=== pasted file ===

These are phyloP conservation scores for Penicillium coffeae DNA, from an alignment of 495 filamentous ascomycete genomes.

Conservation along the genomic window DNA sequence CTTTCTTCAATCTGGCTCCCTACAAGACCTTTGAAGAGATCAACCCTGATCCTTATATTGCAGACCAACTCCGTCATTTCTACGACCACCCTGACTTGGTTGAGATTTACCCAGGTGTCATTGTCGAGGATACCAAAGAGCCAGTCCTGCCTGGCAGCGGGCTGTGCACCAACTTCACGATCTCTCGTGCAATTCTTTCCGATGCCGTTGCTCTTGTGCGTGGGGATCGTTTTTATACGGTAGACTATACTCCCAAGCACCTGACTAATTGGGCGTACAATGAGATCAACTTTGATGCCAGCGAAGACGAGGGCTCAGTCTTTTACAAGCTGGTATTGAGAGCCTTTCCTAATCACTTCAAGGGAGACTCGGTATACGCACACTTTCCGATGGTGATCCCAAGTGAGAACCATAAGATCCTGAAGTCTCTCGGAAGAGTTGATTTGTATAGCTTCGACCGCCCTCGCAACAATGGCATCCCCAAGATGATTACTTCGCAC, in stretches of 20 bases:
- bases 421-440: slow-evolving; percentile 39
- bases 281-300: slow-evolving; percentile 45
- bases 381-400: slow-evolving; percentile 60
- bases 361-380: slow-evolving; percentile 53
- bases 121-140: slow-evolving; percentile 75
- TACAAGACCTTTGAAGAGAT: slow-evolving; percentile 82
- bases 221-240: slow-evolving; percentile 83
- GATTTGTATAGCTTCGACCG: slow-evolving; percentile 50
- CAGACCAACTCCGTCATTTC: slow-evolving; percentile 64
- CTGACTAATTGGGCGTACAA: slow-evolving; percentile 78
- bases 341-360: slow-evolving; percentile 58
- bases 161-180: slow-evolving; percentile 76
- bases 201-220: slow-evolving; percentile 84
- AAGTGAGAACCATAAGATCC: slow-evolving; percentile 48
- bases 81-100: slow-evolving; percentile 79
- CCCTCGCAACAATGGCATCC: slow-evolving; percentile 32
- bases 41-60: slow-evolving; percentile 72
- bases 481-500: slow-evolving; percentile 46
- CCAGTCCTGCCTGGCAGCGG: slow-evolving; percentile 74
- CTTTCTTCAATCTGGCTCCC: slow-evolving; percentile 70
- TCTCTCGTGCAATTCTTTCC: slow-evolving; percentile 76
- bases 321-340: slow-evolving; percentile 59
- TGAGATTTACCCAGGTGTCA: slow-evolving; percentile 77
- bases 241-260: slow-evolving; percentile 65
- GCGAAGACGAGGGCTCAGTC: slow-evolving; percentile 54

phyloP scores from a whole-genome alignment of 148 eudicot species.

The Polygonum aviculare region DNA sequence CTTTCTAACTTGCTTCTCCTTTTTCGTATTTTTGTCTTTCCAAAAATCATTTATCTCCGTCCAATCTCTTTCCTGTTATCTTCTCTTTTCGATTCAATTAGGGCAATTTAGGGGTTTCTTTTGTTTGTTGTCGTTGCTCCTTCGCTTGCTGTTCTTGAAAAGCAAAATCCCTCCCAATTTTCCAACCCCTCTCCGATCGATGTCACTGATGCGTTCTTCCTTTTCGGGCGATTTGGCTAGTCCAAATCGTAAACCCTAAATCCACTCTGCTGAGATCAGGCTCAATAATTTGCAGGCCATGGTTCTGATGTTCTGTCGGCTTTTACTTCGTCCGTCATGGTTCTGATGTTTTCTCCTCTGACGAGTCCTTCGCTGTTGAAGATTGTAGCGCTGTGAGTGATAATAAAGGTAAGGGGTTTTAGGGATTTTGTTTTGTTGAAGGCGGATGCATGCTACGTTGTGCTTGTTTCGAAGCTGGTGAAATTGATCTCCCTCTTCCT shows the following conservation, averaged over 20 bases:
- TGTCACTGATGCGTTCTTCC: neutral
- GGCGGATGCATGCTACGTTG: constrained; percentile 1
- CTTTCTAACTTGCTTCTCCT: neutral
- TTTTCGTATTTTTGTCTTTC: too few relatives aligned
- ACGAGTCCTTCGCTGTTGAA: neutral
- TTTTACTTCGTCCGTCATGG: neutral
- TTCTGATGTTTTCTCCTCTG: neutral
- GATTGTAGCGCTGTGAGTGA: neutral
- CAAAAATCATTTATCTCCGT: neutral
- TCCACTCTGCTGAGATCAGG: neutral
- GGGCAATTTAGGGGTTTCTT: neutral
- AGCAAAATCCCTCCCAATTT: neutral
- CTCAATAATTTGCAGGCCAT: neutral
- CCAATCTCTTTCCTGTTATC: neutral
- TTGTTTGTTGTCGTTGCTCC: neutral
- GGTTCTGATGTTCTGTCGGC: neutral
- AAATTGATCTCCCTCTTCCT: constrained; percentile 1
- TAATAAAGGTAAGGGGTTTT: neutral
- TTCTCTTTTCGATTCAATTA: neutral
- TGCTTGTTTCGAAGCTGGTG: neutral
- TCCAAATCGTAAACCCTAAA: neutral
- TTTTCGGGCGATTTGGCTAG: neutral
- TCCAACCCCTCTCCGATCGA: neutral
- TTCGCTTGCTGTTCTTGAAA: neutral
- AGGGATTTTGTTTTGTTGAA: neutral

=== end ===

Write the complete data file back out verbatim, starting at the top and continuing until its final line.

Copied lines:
These are phyloP conservation scores for Penicillium coffeae DNA, from an alignment of 495 filamentous ascomycete genomes.

Conservation along the genomic window DNA sequence CTTTCTTCAATCTGGCTCCCTACAAGACCTTTGAAGAGATCAACCCTGATCCTTATATTGCAGACCAACTCCGTCATTTCTACGACCACCCTGACTTGGTTGAGATTTACCCAGGTGTCATTGTCGAGGATACCAAAGAGCCAGTCCTGCCTGGCAGCGGGCTGTGCACCAACTTCACGATCTCTCGTGCAATTCTTTCCGATGCCGTTGCTCTTGTGCGTGGGGATCGTTTTTATACGGTAGACTATACTCCCAAGCACCTGACTAATTGGGCGTACAATGAGATCAACTTTGATGCCAGCGAAGACGAGGGCTCAGTCTTTTACAAGCTGGTATTGAGAGCCTTTCCTAATCACTTCAAGGGAGACTCGGTATACGCACACTTTCCGATGGTGATCCCAAGTGAGAACCATAAGATCCTGAAGTCTCTCGGAAGAGTTGATTTGTATAGCTTCGACCGCCCTCGCAACAATGGCATCCCCAAGATGATTACTTCGCAC, in stretches of 20 bases:
- bases 421-440: slow-evolving; percentile 39
- bases 281-300: slow-evolving; percentile 45
- bases 381-400: slow-evolving; percentile 60
- bases 361-380: slow-evolving; percentile 53
- bases 121-140: slow-evolving; percentile 75
- TACAAGACCTTTGAAGAGAT: slow-evolving; percentile 82
- bases 221-240: slow-evolving; percentile 83
- GATTTGTATAGCTTCGACCG: slow-evolving; percentile 50
- CAGACCAACTCCGTCATTTC: slow-evolving; percentile 64
- CTGACTAATTGGGCGTACAA: slow-evolving; percentile 78
- bases 341-360: slow-evolving; percentile 58
- bases 161-180: slow-evolving; percentile 76
- bases 201-220: slow-evolving; percentile 84
- AAGTGAGAACCATAAGATCC: slow-evolving; percentile 48
- bases 81-100: slow-evolving; percentile 79
- CCCTCGCAACAATGGCATCC: slow-evolving; percentile 32
- bases 41-60: slow-evolving; percentile 72
- bases 481-500: slow-evolving; percentile 46
- CCAGTCCTGCCTGGCAGCGG: slow-evolving; percentile 74
- CTTTCTTCAATCTGGCTCCC: slow-evolving; percentile 70
- TCTCTCGTGCAATTCTTTCC: slow-evolving; percentile 76
- bases 321-340: slow-evolving; percentile 59
- TGAGATTTACCCAGGTGTCA: slow-evolving; percentile 77
- bases 241-260: slow-evolving; percentile 65
- GCGAAGACGAGGGCTCAGTC: slow-evolving; percentile 54

phyloP scores from a whole-genome alignment of 148 eudicot species.

The Polygonum aviculare region DNA sequence CTTTCTAACTTGCTTCTCCTTTTTCGTATTTTTGTCTTTCCAAAAATCATTTATCTCCGTCCAATCTCTTTCCTGTTATCTTCTCTTTTCGATTCAATTAGGGCAATTTAGGGGTTTCTTTTGTTTGTTGTCGTTGCTCCTTCGCTTGCTGTTCTTGAAAAGCAAAATCCCTCCCAATTTTCCAACCCCTCTCCGATCGATGTCACTGATGCGTTCTTCCTTTTCGGGCGATTTGGCTAGTCCAAATCGTAAACCCTAAATCCACTCTGCTGAGATCAGGCTCAATAATTTGCAGGCCATGGTTCTGATGTTCTGTCGGCTTTTACTTCGTCCGTCATGGTTCTGATGTTTTCTCCTCTGACGAGTCCTTCGCTGTTGAAGATTGTAGCGCTGTGAGTGATAATAAAGGTAAGGGGTTTTAGGGATTTTGTTTTGTTGAAGGCGGATGCATGCTACGTTGTGCTTGTTTCGAAGCTGGTGAAATTGATCTCCCTCTTCCT shows the following conservation, averaged over 20 bases:
- TGTCACTGATGCGTTCTTCC: neutral
- GGCGGATGCATGCTACGTTG: constrained; percentile 1
- CTTTCTAACTTGCTTCTCCT: neutral
- TTTTCGTATTTTTGTCTTTC: too few relatives aligned
- ACGAGTCCTTCGCTGTTGAA: neutral
- TTTTACTTCGTCCGTCATGG: neutral
- TTCTGATGTTTTCTCCTCTG: neutral
- GATTGTAGCGCTGTGAGTGA: neutral
- CAAAAATCATTTATCTCCGT: neutral
- TCCACTCTGCTGAGATCAGG: neutral
- GGGCAATTTAGGGGTTTCTT: neutral
- AGCAAAATCCCTCCCAATTT: neutral
- CTCAATAATTTGCAGGCCAT: neutral
- CCAATCTCTTTCCTGTTATC: neutral
- TTGTTTGTTGTCGTTGCTCC: neutral
- GGTTCTGATGTTCTGTCGGC: neutral
- AAATTGATCTCCCTCTTCCT: constrained; percentile 1
- TAATAAAGGTAAGGGGTTTT: neutral
- TTCTCTTTTCGATTCAATTA: neutral
- TGCTTGTTTCGAAGCTGGTG: neutral
- TCCAAATCGTAAACCCTAAA: neutral
- TTTTCGGGCGATTTGGCTAG: neutral
- TCCAACCCCTCTCCGATCGA: neutral
- TTCGCTTGCTGTTCTTGAAA: neutral
- AGGGATTTTGTTTTGTTGAA: neutral